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Document Max. Freq Min. Freq
A Dictionary of Greek and Roman biography and mythology (ed. William Smith) 73 73 Browse Search
Pausanias, Description of Greece 9 9 Browse Search
Pliny the Elder, The Natural History (ed. John Bostock, M.D., F.R.S., H.T. Riley, Esq., B.A.) 6 6 Browse Search
M. Tullius Cicero, De Officiis: index (ed. Walter Miller) 6 6 Browse Search
Diodorus Siculus, Library 6 6 Browse Search
Knight's Mechanical Encyclopedia (ed. Knight) 4 4 Browse Search
Polybius, Histories 3 3 Browse Search
Plato, Hippias Major, Hippias Minor, Ion, Menexenus, Cleitophon, Timaeus, Critias, Minos, Epinomis 2 2 Browse Search
Demosthenes, Speeches 11-20 2 2 Browse Search
Xenophon, Anabasis (ed. Carleton L. Brownson) 2 2 Browse Search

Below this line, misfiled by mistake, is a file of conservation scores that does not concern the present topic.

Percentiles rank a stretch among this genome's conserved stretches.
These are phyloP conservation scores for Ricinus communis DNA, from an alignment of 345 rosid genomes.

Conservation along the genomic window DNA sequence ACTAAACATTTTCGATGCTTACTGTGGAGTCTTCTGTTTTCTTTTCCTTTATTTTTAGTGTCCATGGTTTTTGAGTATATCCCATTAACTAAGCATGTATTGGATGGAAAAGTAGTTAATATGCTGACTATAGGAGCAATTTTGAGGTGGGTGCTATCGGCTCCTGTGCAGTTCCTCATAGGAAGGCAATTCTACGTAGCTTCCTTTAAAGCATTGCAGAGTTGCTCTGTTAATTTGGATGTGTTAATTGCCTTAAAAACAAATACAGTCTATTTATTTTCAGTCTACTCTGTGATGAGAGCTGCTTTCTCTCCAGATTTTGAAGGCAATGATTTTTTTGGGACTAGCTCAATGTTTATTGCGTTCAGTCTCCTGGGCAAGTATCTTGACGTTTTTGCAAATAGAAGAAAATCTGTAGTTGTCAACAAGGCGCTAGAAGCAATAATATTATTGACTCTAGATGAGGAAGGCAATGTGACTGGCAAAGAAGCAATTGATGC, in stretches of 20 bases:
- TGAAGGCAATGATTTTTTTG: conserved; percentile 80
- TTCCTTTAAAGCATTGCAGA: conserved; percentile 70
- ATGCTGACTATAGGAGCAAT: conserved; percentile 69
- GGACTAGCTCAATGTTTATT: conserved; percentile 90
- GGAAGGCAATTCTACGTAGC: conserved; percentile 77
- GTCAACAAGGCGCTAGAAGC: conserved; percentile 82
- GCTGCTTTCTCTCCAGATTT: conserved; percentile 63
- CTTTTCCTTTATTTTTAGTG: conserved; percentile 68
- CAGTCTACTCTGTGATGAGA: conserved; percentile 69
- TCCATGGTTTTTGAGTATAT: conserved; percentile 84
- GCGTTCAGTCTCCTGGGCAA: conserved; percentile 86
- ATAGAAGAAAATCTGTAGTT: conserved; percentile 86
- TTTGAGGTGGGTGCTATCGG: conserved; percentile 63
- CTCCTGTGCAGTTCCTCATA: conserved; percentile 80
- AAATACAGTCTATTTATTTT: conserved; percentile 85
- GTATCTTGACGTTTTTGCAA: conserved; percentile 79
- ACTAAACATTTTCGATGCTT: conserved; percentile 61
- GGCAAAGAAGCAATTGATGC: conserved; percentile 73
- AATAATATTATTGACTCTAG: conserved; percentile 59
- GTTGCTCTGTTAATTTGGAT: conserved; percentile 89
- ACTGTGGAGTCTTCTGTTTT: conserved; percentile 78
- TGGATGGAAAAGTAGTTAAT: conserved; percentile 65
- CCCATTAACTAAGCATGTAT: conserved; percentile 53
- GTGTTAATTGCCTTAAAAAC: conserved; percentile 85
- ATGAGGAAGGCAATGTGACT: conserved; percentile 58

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Browsing named entities in Titus Livius (Livy), Ab Urbe Condita, books 43-45 (ed. Alfred C. Schlesinger, Ph.D.). You can also browse the collection for 480 BC or search for 480 BC in all documents.

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Titus Livius (Livy), The History of Rome, Book 44 (ed. Alfred C. Schlesinger, Ph.D.), chapter 3 (search)
Meanwhile the consul had settled on the plan of proceeding by the pass where the king's officer was encamped near Ottolobus.I.e., the pass by Lake Ascuris. Cf. Herodotus VII. 128 on Xerxes' choice of routes in 480 B.C.; he went via Perrhaebia and Gonnus. It was decided, however, to send ahead four thousand men to seize valuable advance positions; the commanders of this force were Marcus Claudius and Quintus Marcius, the son of the consul. Immediately the whole Roman army followed. However, so steep, rough, and rugged was the road that the advance forces, travelling light, barely completed a two days' march of fifteen miles before pitching camp. The place they occupied isB.C. 169 called Dierus. Thence on the following day they advanced seven miles, seized a hill not far from the enemy's camp, and reported by messenger to the consul that they were in contact with the enemy, that they had occupied a place safe and suitable for all purposes, and that he should follo